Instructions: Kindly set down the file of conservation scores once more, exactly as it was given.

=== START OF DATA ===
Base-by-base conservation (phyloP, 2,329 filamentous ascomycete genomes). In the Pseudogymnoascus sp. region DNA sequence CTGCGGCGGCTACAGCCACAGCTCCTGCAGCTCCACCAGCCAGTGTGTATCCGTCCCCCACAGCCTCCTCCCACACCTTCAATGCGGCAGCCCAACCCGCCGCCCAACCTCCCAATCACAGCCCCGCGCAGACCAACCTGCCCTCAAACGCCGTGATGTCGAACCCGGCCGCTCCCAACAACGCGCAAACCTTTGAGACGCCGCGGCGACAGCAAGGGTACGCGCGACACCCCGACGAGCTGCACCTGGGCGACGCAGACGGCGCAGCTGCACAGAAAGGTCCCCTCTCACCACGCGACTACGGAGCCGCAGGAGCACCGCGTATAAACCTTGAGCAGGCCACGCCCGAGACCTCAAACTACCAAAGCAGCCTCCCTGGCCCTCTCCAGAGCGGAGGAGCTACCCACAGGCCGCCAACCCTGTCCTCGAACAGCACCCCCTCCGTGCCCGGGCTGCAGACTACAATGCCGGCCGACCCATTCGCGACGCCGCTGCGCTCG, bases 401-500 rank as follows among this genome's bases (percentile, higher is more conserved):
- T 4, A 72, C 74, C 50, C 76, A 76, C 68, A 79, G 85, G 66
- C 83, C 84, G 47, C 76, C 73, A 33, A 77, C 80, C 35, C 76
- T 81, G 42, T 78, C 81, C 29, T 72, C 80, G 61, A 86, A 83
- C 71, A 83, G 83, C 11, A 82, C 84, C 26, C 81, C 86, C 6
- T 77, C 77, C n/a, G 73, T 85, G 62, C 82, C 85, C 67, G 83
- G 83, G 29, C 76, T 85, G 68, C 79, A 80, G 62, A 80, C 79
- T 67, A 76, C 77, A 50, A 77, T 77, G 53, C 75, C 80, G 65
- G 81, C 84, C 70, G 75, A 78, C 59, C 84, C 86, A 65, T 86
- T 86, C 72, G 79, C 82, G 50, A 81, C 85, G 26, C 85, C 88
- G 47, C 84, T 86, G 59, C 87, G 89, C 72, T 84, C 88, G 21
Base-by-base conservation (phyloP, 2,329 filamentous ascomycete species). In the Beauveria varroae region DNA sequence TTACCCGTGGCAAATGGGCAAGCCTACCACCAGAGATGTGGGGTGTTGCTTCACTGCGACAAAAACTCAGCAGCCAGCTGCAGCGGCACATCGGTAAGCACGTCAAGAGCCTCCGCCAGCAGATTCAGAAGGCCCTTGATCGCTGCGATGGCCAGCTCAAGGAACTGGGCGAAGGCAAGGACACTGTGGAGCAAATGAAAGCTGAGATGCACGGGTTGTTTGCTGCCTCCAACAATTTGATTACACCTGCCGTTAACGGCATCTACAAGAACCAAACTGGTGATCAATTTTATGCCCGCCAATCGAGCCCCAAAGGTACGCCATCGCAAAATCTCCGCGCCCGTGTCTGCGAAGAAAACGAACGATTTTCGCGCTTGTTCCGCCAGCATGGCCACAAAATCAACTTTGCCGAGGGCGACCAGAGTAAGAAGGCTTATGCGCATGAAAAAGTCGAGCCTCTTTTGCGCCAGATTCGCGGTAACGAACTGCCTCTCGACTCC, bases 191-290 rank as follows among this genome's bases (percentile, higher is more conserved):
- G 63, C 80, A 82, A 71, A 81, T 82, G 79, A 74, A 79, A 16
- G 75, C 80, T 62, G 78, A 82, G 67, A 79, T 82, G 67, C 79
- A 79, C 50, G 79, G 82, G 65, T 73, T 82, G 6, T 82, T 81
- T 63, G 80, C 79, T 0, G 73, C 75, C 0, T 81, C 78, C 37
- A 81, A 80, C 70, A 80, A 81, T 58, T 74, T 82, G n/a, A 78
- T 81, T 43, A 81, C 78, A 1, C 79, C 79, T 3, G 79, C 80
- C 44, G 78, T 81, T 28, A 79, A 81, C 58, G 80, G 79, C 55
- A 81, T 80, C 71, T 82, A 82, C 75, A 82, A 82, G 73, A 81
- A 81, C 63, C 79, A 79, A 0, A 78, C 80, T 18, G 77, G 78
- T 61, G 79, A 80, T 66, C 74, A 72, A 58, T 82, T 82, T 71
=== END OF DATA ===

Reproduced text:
Base-by-base conservation (phyloP, 2,329 filamentous ascomycete genomes). In the Pseudogymnoascus sp. region DNA sequence CTGCGGCGGCTACAGCCACAGCTCCTGCAGCTCCACCAGCCAGTGTGTATCCGTCCCCCACAGCCTCCTCCCACACCTTCAATGCGGCAGCCCAACCCGCCGCCCAACCTCCCAATCACAGCCCCGCGCAGACCAACCTGCCCTCAAACGCCGTGATGTCGAACCCGGCCGCTCCCAACAACGCGCAAACCTTTGAGACGCCGCGGCGACAGCAAGGGTACGCGCGACACCCCGACGAGCTGCACCTGGGCGACGCAGACGGCGCAGCTGCACAGAAAGGTCCCCTCTCACCACGCGACTACGGAGCCGCAGGAGCACCGCGTATAAACCTTGAGCAGGCCACGCCCGAGACCTCAAACTACCAAAGCAGCCTCCCTGGCCCTCTCCAGAGCGGAGGAGCTACCCACAGGCCGCCAACCCTGTCCTCGAACAGCACCCCCTCCGTGCCCGGGCTGCAGACTACAATGCCGGCCGACCCATTCGCGACGCCGCTGCGCTCG, bases 401-500 rank as follows among this genome's bases (percentile, higher is more conserved):
- T 4, A 72, C 74, C 50, C 76, A 76, C 68, A 79, G 85, G 66
- C 83, C 84, G 47, C 76, C 73, A 33, A 77, C 80, C 35, C 76
- T 81, G 42, T 78, C 81, C 29, T 72, C 80, G 61, A 86, A 83
- C 71, A 83, G 83, C 11, A 82, C 84, C 26, C 81, C 86, C 6
- T 77, C 77, C n/a, G 73, T 85, G 62, C 82, C 85, C 67, G 83
- G 83, G 29, C 76, T 85, G 68, C 79, A 80, G 62, A 80, C 79
- T 67, A 76, C 77, A 50, A 77, T 77, G 53, C 75, C 80, G 65
- G 81, C 84, C 70, G 75, A 78, C 59, C 84, C 86, A 65, T 86
- T 86, C 72, G 79, C 82, G 50, A 81, C 85, G 26, C 85, C 88
- G 47, C 84, T 86, G 59, C 87, G 89, C 72, T 84, C 88, G 21
Base-by-base conservation (phyloP, 2,329 filamentous ascomycete species). In the Beauveria varroae region DNA sequence TTACCCGTGGCAAATGGGCAAGCCTACCACCAGAGATGTGGGGTGTTGCTTCACTGCGACAAAAACTCAGCAGCCAGCTGCAGCGGCACATCGGTAAGCACGTCAAGAGCCTCCGCCAGCAGATTCAGAAGGCCCTTGATCGCTGCGATGGCCAGCTCAAGGAACTGGGCGAAGGCAAGGACACTGTGGAGCAAATGAAAGCTGAGATGCACGGGTTGTTTGCTGCCTCCAACAATTTGATTACACCTGCCGTTAACGGCATCTACAAGAACCAAACTGGTGATCAATTTTATGCCCGCCAATCGAGCCCCAAAGGTACGCCATCGCAAAATCTCCGCGCCCGTGTCTGCGAAGAAAACGAACGATTTTCGCGCTTGTTCCGCCAGCATGGCCACAAAATCAACTTTGCCGAGGGCGACCAGAGTAAGAAGGCTTATGCGCATGAAAAAGTCGAGCCTCTTTTGCGCCAGATTCGCGGTAACGAACTGCCTCTCGACTCC, bases 191-290 rank as follows among this genome's bases (percentile, higher is more conserved):
- G 63, C 80, A 82, A 71, A 81, T 82, G 79, A 74, A 79, A 16
- G 75, C 80, T 62, G 78, A 82, G 67, A 79, T 82, G 67, C 79
- A 79, C 50, G 79, G 82, G 65, T 73, T 82, G 6, T 82, T 81
- T 63, G 80, C 79, T 0, G 73, C 75, C 0, T 81, C 78, C 37
- A 81, A 80, C 70, A 80, A 81, T 58, T 74, T 82, G n/a, A 78
- T 81, T 43, A 81, C 78, A 1, C 79, C 79, T 3, G 79, C 80
- C 44, G 78, T 81, T 28, A 79, A 81, C 58, G 80, G 79, C 55
- A 81, T 80, C 71, T 82, A 82, C 75, A 82, A 82, G 73, A 81
- A 81, C 63, C 79, A 79, A 0, A 78, C 80, T 18, G 77, G 78
- T 61, G 79, A 80, T 66, C 74, A 72, A 58, T 82, T 82, T 71